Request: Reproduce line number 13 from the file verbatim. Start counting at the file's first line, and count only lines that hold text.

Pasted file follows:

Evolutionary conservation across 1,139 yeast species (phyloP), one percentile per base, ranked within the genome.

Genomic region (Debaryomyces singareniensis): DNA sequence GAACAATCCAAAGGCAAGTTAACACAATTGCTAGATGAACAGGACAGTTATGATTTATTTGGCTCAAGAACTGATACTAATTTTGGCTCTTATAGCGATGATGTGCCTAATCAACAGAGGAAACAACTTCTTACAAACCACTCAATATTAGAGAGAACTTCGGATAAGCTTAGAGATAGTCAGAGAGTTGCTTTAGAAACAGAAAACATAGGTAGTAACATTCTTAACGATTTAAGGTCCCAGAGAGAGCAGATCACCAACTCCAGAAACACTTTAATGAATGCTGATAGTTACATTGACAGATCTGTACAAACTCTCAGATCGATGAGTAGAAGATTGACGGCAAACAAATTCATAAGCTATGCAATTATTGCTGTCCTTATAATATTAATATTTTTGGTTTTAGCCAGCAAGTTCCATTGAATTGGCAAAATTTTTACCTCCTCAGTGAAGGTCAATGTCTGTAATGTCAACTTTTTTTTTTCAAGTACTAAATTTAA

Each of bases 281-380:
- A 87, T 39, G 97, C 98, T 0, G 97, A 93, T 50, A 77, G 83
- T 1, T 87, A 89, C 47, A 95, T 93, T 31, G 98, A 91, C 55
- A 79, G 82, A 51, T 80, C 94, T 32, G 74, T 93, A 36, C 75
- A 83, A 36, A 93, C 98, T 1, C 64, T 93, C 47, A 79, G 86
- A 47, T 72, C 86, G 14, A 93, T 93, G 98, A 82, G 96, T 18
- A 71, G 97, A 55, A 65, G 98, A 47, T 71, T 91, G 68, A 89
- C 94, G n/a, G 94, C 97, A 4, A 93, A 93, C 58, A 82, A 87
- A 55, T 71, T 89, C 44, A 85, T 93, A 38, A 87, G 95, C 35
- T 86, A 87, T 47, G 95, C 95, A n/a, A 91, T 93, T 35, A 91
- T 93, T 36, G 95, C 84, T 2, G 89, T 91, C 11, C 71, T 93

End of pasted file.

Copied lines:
- T 93, T 36, G 95, C 84, T 2, G 89, T 91, C 11, C 71, T 93